Excretion- to filter out and remove† metabolic wastes.
Platyhelminthes-nepridia containing flame cells, two lateral lines.
Nematoda-two lateral lines.
1) Osmoregulation-control of tissue water balance.
2) Elimination of excess salts.
3) Elimination of wastes formed during metabolism of amino acids, nitrogenous wastes.
1) Kidney-paired bean-shaped organ which lies on each side of the dorsal body wall.†
a) Nephron-functional unit of the kidney.
a) Renal corpuscle-Filtration unit, it consists of Bowmanís capsule and the glomerulus, a cluster of capillaries.† The capillaries in the glomerulus have pores† and are surrounded by cells that have filtration slits.† Blood pressure forces water and small molecules out of the capillaries, through slits, and into the Bowmanís capsule. The filtrate then enters the proximal tubule.
b) Proximal tubule-65% of filtrate is reabsorbed in the proximal tubule.† 1) Mircovilli from epithelial cells extend into the lumen of the proximal tubule increasing the surface area.† 2) Reabsorption of water and solutes occurs because a) Na+/K+APTase in the basolateral membrane of epithelial cells sets up a strong concentration gradient to bring Na+ into the cell.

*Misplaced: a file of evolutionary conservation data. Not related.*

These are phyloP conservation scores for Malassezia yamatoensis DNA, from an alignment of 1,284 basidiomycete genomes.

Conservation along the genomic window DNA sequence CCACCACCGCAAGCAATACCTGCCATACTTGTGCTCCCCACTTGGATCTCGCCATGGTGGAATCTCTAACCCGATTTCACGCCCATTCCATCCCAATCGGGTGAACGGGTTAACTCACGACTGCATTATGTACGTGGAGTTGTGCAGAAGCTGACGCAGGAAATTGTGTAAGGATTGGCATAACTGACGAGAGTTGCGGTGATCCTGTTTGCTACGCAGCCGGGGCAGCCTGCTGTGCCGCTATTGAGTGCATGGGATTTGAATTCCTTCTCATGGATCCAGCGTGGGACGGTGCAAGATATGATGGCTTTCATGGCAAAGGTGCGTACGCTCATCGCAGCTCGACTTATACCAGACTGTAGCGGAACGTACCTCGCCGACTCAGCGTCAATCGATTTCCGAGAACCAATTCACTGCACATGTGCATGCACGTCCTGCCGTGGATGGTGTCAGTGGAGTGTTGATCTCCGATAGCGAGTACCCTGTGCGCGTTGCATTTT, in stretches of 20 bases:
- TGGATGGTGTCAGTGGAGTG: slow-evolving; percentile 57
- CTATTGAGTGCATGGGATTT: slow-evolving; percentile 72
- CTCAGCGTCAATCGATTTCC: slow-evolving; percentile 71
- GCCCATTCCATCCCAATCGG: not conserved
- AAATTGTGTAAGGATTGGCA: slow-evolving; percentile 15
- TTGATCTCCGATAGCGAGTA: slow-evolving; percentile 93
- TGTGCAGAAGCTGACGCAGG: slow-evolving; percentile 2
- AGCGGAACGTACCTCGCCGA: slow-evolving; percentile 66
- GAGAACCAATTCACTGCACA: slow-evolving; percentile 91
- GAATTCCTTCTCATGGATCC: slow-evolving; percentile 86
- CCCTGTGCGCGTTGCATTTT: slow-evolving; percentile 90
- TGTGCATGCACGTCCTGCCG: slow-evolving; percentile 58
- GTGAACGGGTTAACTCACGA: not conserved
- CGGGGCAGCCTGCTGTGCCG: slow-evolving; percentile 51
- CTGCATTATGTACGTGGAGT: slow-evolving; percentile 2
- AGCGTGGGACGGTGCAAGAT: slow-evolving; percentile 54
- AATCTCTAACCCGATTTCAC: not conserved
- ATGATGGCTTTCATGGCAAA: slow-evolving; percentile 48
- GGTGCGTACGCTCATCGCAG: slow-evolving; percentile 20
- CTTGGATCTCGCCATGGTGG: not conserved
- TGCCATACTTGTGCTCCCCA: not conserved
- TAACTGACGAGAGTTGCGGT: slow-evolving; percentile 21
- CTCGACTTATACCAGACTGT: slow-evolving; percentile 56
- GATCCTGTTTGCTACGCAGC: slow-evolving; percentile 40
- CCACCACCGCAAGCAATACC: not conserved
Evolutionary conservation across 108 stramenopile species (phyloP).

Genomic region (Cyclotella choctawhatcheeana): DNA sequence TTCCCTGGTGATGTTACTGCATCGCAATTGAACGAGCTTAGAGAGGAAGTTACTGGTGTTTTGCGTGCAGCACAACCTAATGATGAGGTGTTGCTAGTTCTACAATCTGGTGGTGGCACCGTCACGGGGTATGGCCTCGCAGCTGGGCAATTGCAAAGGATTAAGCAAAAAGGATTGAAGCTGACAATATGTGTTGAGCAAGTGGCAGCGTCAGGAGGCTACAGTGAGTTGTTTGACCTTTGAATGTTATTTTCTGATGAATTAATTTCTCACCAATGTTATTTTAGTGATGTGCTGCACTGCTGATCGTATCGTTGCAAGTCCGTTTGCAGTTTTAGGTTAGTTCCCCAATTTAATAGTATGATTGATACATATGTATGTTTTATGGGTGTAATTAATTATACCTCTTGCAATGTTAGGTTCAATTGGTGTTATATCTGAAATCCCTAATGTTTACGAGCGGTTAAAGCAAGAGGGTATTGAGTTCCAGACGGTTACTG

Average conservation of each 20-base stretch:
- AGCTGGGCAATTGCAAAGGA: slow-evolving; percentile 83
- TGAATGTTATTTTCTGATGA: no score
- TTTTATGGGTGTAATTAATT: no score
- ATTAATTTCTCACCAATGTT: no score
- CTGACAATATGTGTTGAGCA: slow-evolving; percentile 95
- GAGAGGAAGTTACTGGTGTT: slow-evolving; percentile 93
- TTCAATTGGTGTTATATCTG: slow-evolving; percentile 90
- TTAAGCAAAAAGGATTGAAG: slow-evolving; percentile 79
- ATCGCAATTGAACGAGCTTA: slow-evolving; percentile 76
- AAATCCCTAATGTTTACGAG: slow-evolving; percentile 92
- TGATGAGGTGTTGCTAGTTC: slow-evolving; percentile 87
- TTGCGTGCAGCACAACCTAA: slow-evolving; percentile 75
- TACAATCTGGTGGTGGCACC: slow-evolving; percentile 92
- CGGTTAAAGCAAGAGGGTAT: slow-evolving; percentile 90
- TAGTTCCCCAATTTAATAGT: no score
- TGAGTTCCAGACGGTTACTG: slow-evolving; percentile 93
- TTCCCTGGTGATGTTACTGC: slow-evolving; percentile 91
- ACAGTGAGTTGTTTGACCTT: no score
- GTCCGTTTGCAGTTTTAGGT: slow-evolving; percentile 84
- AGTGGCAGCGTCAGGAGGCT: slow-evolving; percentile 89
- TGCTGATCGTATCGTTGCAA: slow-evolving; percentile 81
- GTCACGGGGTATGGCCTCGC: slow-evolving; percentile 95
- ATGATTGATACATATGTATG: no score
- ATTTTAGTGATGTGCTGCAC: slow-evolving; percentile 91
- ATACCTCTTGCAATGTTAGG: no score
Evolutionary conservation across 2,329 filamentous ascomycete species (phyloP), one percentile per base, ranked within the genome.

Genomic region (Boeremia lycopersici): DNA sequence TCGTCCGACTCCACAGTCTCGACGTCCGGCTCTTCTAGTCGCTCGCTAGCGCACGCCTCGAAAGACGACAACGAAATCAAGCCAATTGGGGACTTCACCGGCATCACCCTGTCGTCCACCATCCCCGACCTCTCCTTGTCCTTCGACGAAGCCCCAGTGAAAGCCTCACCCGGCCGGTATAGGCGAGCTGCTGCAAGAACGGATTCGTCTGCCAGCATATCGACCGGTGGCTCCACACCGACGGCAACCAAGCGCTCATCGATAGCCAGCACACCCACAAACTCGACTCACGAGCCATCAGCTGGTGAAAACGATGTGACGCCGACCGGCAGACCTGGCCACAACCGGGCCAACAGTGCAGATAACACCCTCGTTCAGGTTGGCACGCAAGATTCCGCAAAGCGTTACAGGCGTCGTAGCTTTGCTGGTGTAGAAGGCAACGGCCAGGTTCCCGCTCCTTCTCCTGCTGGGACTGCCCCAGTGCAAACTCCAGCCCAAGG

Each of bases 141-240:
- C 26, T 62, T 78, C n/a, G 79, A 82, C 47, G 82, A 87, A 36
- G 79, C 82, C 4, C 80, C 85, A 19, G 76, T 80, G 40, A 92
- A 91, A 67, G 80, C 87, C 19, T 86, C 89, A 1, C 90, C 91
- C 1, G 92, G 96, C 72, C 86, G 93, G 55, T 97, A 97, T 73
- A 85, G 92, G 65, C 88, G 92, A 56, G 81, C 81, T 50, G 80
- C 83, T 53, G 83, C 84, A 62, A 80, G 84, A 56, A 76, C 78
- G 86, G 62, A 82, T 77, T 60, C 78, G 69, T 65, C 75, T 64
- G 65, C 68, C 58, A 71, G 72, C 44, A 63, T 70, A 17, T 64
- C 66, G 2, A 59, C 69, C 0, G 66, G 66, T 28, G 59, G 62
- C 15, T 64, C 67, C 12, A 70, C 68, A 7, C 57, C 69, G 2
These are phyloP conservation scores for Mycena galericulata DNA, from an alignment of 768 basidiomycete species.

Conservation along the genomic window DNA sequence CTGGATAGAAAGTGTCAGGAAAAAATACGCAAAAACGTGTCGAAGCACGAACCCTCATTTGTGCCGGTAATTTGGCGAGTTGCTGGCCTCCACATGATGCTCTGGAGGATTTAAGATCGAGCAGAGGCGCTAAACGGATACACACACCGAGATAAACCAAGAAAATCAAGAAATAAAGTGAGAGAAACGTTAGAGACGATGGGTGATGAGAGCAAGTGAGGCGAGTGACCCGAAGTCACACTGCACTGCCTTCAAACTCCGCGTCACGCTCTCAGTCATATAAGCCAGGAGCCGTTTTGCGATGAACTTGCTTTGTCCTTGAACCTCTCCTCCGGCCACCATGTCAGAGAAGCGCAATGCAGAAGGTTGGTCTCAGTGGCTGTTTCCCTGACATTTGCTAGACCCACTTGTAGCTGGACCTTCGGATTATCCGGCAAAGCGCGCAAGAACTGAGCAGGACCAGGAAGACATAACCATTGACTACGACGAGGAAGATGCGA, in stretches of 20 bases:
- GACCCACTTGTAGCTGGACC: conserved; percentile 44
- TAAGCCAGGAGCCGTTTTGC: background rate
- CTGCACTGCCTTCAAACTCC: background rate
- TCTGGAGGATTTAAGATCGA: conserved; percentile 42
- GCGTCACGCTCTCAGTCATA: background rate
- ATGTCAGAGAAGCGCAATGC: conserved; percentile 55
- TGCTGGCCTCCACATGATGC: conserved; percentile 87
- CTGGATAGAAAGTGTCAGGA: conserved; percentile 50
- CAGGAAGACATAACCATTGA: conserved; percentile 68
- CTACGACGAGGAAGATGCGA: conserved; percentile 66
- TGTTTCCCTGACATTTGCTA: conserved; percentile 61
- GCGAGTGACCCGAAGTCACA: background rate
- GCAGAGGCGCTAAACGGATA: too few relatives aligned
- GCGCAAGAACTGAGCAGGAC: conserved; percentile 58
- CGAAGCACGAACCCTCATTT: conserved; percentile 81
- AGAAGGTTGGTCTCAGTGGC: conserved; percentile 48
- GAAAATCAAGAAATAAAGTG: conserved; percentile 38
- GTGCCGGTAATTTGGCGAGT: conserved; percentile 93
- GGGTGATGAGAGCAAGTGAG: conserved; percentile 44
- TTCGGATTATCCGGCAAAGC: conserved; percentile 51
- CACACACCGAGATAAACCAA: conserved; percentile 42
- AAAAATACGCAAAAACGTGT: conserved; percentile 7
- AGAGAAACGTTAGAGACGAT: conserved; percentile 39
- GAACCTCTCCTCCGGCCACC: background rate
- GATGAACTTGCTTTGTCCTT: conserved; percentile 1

†††† Na+† contransporters in the apical membrane result in†††††††††† reabsorption of nutrients and electrolytes with water††††† following via osmosis.† c) The solutes exit the cell through channels with water following, and d) enter a nearby blood vessel.
c) The Loop of Henle-The fluid that emerges from the proximal tubule enters a long loop.† This loop plunges from the cortex of the kidney deep into the medulla.† Descending loop is permeable to water, water moves out of the loop via passive transport. Thick ascending loop† is highly permeable †to Na+ and Cl-, moderately permeable to urea, and almost completely impermeable to water. Na+, Cl- and urea remove through the membrane via passive transport.† Thick ascending loop additional Na+ and Cl- are transported out of the nephron† via active transport.† Distal tubule and collecting duct The amount of Na+, Cl-, and water that is reabsorbed varies with the organismís condition and is under hormonal control.† If Na+ levels in the blood are low, the hormone aldosterone is released and leads to the reabsorption of Na+ and Cl- in the distal tubule.† Water follows these ions via osmosis.† If and organism is dehydrated, a molecule called ADH is released from the pituitary.† It interacts with the cells lining the collecting duct, aquaporin channels are inserted into the membrane.† As a result the cells become highly permeable to water and large amounts of water are reabsorbed producing a concentrated urine.† In the absence of ADH less water is reabsorbed producing a more dilute urine.
2) Ureters-carry the urine to the urinary bladder.
3) Urinary bladder-stores the urine until it is expelled.
†††† 4) Urethra- carries the urine out of the body.